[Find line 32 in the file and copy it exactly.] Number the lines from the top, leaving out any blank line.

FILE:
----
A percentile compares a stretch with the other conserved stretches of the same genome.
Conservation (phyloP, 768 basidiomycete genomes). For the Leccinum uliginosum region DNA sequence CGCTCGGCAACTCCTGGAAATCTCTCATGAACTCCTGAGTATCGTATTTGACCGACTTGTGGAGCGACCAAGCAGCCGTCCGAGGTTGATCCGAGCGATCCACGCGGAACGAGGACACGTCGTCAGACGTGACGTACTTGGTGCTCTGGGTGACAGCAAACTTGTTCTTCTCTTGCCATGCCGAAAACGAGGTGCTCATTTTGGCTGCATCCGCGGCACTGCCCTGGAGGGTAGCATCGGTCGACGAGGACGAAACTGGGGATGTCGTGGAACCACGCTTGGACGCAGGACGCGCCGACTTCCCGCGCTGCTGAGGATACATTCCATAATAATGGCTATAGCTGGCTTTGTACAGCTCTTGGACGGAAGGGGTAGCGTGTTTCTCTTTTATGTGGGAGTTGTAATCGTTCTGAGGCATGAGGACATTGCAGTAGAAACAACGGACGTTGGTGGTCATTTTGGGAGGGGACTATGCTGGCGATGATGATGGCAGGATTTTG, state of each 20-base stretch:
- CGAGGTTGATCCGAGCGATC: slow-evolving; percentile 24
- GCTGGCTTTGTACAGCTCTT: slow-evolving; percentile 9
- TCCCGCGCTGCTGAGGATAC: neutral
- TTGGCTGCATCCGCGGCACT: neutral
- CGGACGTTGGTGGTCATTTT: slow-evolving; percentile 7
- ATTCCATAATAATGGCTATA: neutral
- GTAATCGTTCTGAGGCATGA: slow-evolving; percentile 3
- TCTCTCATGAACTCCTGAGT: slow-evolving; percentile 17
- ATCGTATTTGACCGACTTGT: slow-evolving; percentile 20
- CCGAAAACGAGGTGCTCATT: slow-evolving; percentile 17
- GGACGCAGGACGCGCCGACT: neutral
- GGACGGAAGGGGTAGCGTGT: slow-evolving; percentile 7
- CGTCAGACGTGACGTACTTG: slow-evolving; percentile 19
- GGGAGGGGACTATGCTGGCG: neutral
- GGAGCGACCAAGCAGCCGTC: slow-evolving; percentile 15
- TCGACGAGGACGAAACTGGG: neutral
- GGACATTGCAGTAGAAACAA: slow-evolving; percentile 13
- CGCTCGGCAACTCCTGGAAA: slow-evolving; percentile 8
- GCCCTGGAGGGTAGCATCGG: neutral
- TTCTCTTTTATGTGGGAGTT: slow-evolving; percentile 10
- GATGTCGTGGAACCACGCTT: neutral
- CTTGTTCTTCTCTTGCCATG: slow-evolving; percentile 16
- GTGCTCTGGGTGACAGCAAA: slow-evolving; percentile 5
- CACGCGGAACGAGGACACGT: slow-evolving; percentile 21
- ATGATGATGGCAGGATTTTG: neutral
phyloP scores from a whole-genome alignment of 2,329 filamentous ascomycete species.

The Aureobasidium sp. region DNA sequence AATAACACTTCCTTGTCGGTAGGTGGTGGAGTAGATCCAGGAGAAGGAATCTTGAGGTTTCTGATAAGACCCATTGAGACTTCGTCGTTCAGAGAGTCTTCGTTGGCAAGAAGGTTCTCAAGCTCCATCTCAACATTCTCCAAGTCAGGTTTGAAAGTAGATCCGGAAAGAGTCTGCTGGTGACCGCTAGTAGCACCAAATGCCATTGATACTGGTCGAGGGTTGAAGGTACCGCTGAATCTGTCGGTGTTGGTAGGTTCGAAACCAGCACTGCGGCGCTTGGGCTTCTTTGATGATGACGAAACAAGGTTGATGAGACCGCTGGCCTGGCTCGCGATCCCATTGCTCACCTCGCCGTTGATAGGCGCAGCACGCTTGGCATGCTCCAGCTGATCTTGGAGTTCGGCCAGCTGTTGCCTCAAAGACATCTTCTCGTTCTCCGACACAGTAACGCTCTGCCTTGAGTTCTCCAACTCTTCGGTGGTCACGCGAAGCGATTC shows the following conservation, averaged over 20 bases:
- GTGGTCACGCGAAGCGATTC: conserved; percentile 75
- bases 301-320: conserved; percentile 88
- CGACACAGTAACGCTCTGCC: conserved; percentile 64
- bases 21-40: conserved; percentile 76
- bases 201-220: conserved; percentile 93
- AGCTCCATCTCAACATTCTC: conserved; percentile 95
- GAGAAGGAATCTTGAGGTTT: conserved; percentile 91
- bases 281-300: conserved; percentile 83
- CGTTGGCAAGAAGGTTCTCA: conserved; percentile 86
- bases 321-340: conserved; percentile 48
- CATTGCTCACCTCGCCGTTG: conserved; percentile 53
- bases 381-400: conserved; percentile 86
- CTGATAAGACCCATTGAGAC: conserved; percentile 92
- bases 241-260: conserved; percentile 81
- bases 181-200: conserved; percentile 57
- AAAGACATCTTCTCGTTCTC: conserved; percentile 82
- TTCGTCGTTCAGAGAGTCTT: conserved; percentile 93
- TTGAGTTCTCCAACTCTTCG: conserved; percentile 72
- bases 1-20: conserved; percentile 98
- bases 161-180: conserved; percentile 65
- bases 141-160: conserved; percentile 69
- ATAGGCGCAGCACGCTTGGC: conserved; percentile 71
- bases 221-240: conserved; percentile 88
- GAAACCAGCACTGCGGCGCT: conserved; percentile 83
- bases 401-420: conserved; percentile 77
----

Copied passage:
- CGACACAGTAACGCTCTGCC: conserved; percentile 64